By Melissa Chapman
About the Writer:
Melissa Chapman and her brood of three live in the urban, concrete jungle of NYC – that’s two kids and her dog. Oh and she’s got a husband too.
2011 started as uneventfully as any other, and then my father died, and I spent the better part of it alternating between crying, grieving that we lost him at such a young age, miring in guilt over derogatory things I said to him when I was 16, and still even engaging in the sort of magical thinking that this has all been a horrible nightmare from which I will awaken at any moment.
But more than anything his death has indelibly changed the trajectory of how I will be parenting my own kids.
My childhood, while I jokingly refer to it, I grew up visiting the MRI office on a bi-monthly basis. As an adult I realize the contributing force behind those endless visits to doctors, trying to catch a cancer before it caught me, was my mother. We referred to her as a hypochondriac. I vowed never to become like her. I didn’t want to spend endless hours agonizing over test results, checking every last square inch of my body for signs of disease and in the interim, never truly, fully living in the present moment.
See here’s the thing, I know illness will get me -- something will get me. I will die. Just like my father did. And his father before him. As I watch my mother, at 64 years old, lying in wait -- spending every day visiting yet another clinician -- most of whom she believes are not listening to her or diagnosing her properly, is not living. She is merely surviving -- and she’s spent her life doing just this -- living under a dark cloud, waiting for something to claim her. Every pain she has is exacerbated by her fear, it’s a vicious cycle that no amount of MRI’s, bone scans, blood tests, or procedures can cure.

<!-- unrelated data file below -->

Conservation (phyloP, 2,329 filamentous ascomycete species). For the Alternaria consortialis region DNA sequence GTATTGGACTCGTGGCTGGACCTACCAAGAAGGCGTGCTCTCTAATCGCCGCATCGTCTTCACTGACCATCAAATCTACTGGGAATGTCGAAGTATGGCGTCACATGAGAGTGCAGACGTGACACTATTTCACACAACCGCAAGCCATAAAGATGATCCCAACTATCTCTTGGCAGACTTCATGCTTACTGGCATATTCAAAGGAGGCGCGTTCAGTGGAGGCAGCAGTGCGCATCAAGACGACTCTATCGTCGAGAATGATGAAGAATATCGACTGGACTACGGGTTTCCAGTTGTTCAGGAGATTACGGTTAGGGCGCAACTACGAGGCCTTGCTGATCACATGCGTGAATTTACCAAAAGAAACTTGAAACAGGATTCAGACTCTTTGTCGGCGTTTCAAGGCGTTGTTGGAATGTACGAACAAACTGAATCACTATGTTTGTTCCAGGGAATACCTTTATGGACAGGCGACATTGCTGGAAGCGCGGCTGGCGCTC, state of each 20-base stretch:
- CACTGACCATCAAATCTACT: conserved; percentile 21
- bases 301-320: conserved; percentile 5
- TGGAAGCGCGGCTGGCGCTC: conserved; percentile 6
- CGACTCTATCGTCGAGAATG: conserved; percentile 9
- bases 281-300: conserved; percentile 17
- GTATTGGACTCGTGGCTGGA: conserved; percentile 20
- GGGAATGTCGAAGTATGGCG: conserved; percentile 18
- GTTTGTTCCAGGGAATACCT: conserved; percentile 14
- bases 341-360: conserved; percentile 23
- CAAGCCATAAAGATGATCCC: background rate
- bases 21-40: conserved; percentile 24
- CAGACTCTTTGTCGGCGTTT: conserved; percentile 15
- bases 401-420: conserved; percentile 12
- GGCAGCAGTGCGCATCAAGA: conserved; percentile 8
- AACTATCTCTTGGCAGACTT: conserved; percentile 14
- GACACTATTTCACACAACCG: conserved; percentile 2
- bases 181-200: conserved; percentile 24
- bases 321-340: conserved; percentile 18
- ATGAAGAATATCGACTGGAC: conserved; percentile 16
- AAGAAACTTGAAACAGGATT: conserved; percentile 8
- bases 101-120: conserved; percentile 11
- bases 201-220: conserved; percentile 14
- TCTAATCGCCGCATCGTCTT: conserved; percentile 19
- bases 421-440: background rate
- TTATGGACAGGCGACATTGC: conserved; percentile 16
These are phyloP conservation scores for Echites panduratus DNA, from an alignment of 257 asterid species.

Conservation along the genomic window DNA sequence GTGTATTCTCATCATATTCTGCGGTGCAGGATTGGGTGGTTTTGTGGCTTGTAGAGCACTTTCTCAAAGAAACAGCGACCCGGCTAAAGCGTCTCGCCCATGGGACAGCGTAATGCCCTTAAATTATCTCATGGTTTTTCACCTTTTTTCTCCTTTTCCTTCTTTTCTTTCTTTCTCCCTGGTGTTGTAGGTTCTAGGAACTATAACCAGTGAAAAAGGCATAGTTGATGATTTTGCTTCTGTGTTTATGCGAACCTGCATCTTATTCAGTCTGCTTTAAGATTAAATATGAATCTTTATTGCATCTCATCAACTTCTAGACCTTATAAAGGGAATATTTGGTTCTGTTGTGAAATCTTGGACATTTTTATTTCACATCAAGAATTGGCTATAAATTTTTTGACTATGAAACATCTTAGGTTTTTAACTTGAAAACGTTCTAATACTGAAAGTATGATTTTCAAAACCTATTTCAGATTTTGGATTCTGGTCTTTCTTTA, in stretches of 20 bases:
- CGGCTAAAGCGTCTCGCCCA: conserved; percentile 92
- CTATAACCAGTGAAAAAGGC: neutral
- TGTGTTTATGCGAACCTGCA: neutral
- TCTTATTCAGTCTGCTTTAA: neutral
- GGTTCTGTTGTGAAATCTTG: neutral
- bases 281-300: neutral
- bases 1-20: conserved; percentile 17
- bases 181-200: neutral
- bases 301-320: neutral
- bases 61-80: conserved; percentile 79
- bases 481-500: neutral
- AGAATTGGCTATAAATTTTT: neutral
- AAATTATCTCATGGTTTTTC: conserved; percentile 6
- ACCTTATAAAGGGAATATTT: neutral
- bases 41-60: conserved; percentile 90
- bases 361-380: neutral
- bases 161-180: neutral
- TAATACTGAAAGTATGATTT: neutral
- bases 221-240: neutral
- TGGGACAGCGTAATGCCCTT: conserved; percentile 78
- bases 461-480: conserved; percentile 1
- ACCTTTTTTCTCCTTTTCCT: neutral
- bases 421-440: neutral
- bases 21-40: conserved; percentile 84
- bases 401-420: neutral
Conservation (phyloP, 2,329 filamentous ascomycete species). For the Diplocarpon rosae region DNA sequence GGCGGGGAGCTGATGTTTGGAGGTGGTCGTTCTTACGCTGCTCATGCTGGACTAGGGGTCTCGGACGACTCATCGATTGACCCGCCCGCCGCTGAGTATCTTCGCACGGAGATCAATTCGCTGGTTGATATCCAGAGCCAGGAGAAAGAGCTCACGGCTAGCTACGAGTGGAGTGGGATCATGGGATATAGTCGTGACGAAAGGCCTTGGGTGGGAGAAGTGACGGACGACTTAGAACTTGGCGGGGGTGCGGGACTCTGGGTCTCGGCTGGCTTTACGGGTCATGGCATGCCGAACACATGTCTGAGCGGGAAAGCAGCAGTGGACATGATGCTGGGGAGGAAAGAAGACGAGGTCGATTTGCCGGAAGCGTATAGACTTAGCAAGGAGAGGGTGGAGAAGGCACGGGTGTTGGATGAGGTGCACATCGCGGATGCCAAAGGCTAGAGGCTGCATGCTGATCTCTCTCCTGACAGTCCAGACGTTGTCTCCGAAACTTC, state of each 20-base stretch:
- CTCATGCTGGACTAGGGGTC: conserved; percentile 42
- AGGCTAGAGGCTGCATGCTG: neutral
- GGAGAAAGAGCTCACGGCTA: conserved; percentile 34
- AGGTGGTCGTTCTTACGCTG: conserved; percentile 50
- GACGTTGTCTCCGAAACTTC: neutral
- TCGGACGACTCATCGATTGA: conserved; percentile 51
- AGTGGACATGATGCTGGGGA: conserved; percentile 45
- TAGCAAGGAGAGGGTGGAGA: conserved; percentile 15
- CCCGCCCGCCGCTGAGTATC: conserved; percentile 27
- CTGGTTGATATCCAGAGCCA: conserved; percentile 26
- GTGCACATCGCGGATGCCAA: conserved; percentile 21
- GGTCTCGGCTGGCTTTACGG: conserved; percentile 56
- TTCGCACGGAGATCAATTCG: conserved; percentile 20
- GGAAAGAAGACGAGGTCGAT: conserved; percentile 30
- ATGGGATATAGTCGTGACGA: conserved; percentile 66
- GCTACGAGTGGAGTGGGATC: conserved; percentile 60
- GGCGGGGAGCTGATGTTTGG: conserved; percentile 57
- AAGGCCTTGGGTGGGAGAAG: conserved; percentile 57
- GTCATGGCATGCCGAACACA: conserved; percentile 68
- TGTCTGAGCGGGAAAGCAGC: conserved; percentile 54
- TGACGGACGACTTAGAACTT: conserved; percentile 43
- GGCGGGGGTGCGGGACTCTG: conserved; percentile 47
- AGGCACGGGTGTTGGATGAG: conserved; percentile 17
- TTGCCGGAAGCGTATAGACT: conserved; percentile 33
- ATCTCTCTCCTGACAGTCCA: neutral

My father was the polar opposite, although in the six months since his death, I am feeling such remorse over the fact that he had to live with my mother and her on-going agonizing for over forty years – (the rest of us could say our goodbyes and hightail it out of there) but he was the one who sat with her, took her to different doctors on an ongoing basis – while he himself, was in the process of dying. He was sick, sicker than he ever led any of us to believe. He never complained -- and so I really did not grasp the gravity of how ill he was. He took it in stride, he found happiness in small things. He enjoyed each day -- he relished good weather, a good meal, he was just so darn happy to be in the present. And my mother, was and is the polar opposite. If I had to measure the quality of life -- I’d say his was far better; it was richer, it was well-lived, it was felt in every fiber of his being. It was short -- and he was so ill for years -- and yet he savored it.
So in 2012 I guess the the greatest lesson I can glean from my father’s life and that of my mother’s is to honor every day and not be so eager to catch up with death because soon enough it will find me. I will teach my kids to live as passionately and as purposefully as they can in each and every minute and most importantly to resolve NOT TO LIVE MY LIFE as a HYPOCHONDRIAC.